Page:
If we use the emotional decision-making process of the Senate Finance Committee, the news media and Nancy Pelosi, next time these guys come to Washington they should ride donkeys with pots hanging on the sides to save money.  Let’s see…that’s 23 days @ 12 hours a day @ $6,000 per hour, plus $50 donkey feed (which must be shared by the donkey and the greedy CEO)…that’s $1,656,050.  Yeah!  Now we’re getting there!  That’s politically viable!

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25 Responses to Auto CEO’s Drive to Washington D.C. Politicians Love it!

  1. Jeff K says:

    Nice article. I wish the non-believers in Free Market forces would spend less time spinning every world topic leftward, and instead learn more about why America became strong and what was laid out by our founding fathers in order achieve that standing. It sure seems like an uphill battle when their brainwashing attempts seem to resonate with so many (otherwise kind and intellectual) people. I’m not convinced on ‘global warming’. I do not agree with any of these bailouts. I am very concerned when I hear the Pres. Elect talk about all the new things he will implement to try to kickstart the economy. It is not the governments job. When FDR tried to kickstart the economy with the highly touted ‘new deal’ some economists believe that pro-longed and/or worsened the Great Depression. I agree. Gov’t should get out of the way and let the markets correct themselves and find their natural bottom. Bankruptcy is in place for a reason and if companies cannot make it, maybe their competition can buy up their assets and gain for the better. When the Government props up otherwise failing companies, it reduces the chance for the natural competition of these failing companies to fully gain (which in turn can create more jobs and better production…etc.). It makes too much sense. We need hope that America will come around and figure it out and we need another Reagan.

  2. Jonathan Roberts says:

    interesting read. I like the idea of grossly overpaid individuals working hard while on a privately chartered jet instead of sipping martinis and feeling up their personal hostess. You have quite the faith in corporate executives to show moral character.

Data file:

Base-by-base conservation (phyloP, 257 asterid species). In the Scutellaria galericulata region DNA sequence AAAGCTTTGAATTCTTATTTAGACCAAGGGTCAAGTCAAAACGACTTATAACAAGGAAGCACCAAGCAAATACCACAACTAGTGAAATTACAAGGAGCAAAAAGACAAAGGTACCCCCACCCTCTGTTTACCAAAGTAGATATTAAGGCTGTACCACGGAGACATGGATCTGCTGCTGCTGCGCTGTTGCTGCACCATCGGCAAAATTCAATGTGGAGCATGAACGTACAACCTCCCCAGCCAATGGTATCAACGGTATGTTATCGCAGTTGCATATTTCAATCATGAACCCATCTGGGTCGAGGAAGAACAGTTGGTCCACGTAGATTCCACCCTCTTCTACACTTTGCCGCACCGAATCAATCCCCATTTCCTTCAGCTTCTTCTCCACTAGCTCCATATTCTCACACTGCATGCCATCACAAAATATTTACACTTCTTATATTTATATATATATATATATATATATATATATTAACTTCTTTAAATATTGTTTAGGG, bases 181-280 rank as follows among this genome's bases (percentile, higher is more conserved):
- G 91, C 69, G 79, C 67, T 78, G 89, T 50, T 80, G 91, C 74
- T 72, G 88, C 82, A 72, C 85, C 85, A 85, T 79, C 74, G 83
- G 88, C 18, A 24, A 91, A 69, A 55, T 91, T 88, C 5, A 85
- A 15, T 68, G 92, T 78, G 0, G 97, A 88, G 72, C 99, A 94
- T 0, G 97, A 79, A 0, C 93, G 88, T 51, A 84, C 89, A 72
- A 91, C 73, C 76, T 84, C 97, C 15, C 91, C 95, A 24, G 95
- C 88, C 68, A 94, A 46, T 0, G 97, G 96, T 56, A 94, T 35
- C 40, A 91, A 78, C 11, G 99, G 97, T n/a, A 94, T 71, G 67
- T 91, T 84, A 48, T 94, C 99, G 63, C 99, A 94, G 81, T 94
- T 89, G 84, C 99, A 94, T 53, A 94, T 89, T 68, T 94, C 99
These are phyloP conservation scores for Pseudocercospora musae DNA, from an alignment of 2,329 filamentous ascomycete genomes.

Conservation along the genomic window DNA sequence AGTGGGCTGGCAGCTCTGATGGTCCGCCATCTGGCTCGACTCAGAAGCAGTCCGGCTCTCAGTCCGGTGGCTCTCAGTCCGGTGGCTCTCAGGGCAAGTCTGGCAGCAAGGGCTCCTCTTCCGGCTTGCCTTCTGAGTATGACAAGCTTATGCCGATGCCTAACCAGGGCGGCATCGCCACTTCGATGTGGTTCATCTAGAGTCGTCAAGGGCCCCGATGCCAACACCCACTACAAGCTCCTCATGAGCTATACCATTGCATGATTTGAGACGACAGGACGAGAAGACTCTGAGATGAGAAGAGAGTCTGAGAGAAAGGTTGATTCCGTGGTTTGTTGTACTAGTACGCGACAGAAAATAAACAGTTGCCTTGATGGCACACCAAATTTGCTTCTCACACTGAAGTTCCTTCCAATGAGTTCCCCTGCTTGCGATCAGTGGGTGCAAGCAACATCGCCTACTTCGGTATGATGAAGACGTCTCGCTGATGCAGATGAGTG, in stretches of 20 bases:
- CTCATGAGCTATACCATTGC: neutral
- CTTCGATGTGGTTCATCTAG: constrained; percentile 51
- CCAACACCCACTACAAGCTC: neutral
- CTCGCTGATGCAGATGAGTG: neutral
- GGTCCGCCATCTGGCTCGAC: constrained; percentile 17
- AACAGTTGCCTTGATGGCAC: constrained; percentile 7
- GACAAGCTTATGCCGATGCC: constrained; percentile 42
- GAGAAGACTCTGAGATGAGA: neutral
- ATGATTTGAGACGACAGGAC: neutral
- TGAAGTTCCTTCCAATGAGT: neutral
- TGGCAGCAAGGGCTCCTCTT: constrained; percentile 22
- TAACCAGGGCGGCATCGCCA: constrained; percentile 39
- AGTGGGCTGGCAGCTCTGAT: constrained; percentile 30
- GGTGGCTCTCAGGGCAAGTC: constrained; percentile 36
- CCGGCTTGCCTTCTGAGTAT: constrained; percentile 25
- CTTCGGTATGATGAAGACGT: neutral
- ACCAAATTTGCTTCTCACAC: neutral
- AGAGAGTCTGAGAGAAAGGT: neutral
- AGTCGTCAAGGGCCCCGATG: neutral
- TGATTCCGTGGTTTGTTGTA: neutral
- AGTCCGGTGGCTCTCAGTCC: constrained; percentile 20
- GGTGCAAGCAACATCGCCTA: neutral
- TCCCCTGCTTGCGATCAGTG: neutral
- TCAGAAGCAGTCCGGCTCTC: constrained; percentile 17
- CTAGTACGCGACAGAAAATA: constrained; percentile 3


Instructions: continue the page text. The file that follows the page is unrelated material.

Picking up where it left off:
3. Alex Paizis says:

    CEOs (usually) deserve their pay. They aren’t grossly overpaid. No moral character is completely irrelevant.

  4. Don Salyards says:

    Dear Jonathan:

    I really appreciate your comment on my blog! Thanks for being a contributor!

    Jonathan, I’m not a super wealthy man, but I know a few of them quite well. Believe me, even among CEO’s that make a mere $500,000 a year, very few of them would ever risk losing that kind of position and income by “feeling up a personal hostess.”

    All it takes is one trip to the local newspaper by the “personal hostess” and the CEO is probably looking for a new job, and a new wife, not to mention the half of his personal wealth that disappeared in the divorce settlement!

    There’s an old, unwritten rule of male infidelity and I’m sure any CEO making $20 million knows it well. It goes like this: “If you’re going to commit adultery, never mess around with a woman who has less to lose than you do.”

  5. Dave Eberle says:

    Hi Don. Your analysis of the costs incurred for executive travel were spot on.
    Interestingly when Nancy Pelosi became Speaker of the House, she demanded access to a Boeing 757 (the same type aircraft the Vice President flies in) as the one normally used by the Speaker could not fly non-stop to her home to California. Hypocrisy reigns. (or governs in this case)